|Publication number||US2274557 A|
|Publication date||Feb 24, 1942|
|Filing date||Jul 10, 1940|
|Priority date||Jul 10, 1940|
|Publication number||US 2274557 A, US 2274557A, US-A-2274557, US2274557 A, US2274557A|
|Inventors||Morgan Raymond, Rembrandt D Summers|
|Original Assignee||Morgan Raymond, Rembrandt D Summers|
|Export Citation||BiBTeX, EndNote, RefMan|
|Referenced by (53), Classifications (8)|
|External Links: USPTO, USPTO Assignment, Espacenet|
Y Feb. 24, 1942. V Y `R; MBGANgr-:ITAL Y. 2,274,557 'Y ELEGTRICGAUGE Filed July 1Q, 1940 :ev Sheets-sheet 1 Fig. 1'.
INVENTORS i :Wheels of the motor vehicle, and
Patented Feb. 24, 1942 ELECTRIC GAUGE Raymond Morgan, Philadelphia, and Rembrandt D. Summers, Rockledge, Pa.-y
Appiication July,V 1o, 1`94o,.seria1 344,816
largely upon rdenserCg.
A principal object of this inventionv is to provide'a relatively simple and practical electric de- 3j vice for gauging-'conditions which are'subject to variations or fluctuations, said device being operative to afforda. gaugel readingl at, a point orpoints remote-to immediate area within which the said conditions exist. Y 'Y A'rnore specific `object of rtheiinvention is to provide a'simple and practical device for gauging the air pressures inthe-tires of a motor vehicle, said devicevbeing operative from the interior of the vehicle and avoiding the necessityfor use of the conventional type of pressure gauge.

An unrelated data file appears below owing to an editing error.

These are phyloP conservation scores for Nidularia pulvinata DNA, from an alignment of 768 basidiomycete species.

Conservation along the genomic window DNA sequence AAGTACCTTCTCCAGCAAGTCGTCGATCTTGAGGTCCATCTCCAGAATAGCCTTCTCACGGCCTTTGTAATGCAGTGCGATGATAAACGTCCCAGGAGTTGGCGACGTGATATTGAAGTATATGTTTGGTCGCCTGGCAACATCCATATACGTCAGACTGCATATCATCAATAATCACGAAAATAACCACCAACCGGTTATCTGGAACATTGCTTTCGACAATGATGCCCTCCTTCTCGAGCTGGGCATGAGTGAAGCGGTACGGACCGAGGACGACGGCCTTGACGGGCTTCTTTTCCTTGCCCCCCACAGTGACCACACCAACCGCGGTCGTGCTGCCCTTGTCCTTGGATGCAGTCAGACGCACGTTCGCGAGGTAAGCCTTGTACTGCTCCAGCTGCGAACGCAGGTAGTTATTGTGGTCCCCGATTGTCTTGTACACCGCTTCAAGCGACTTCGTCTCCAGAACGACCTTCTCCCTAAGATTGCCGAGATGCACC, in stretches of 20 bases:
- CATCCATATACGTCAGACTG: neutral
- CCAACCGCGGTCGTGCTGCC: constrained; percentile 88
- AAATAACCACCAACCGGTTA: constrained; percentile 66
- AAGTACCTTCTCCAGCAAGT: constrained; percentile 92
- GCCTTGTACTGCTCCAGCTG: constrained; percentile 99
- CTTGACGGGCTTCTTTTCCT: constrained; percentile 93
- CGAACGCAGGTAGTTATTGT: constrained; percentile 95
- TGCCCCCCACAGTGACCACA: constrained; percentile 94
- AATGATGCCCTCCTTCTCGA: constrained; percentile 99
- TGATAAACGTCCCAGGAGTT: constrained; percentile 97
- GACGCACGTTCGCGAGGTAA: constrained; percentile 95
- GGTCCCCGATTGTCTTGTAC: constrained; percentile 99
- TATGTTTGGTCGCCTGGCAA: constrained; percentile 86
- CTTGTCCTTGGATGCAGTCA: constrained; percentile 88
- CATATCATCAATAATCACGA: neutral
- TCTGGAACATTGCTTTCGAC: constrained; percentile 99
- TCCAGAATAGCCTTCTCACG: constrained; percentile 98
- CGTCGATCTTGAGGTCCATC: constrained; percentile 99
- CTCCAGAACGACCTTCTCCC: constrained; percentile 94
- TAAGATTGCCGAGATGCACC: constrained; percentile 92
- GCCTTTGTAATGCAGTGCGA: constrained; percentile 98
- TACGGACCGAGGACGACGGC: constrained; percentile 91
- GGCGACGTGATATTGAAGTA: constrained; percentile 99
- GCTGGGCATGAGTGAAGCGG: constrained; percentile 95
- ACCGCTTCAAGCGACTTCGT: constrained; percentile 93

Another object of theinvention is to provide an kelectrically-operated device of the character described which avoids theV necessity for arwired connection betweenthe wheels of thev vehicle and the indicator, which as set forth may be located in the interiorof the vehicle; body. f
i A preferred embodiment of the invention is illustrated Vin the 'attached' drawingsi in which:
` Figure lisa diagrammatic view'illustrating the essential elements of tile electrical circuits embraced by the" device; y Fig. 2 is a diagrammatic lview illustrating one circuit or Fig. 3 is a Vdiagrammatic View in sectional fper ythe setting of 4the variable con- Circuit 3 comprises a coil L3 and a gaseous dischargetube I1, and the coil L3 is so relatively arranged with respect to the coils L1 and Lz ofthe circuits I andA 2 that the saidcoil L3 is more closelycoupled inductively to the coil Lz than to the coil L1.
tory circuit I.
It will be apparent that the transfer of energy from circuit I to circuit 2 will depend upon the relative frequency conditions of the two circuits,"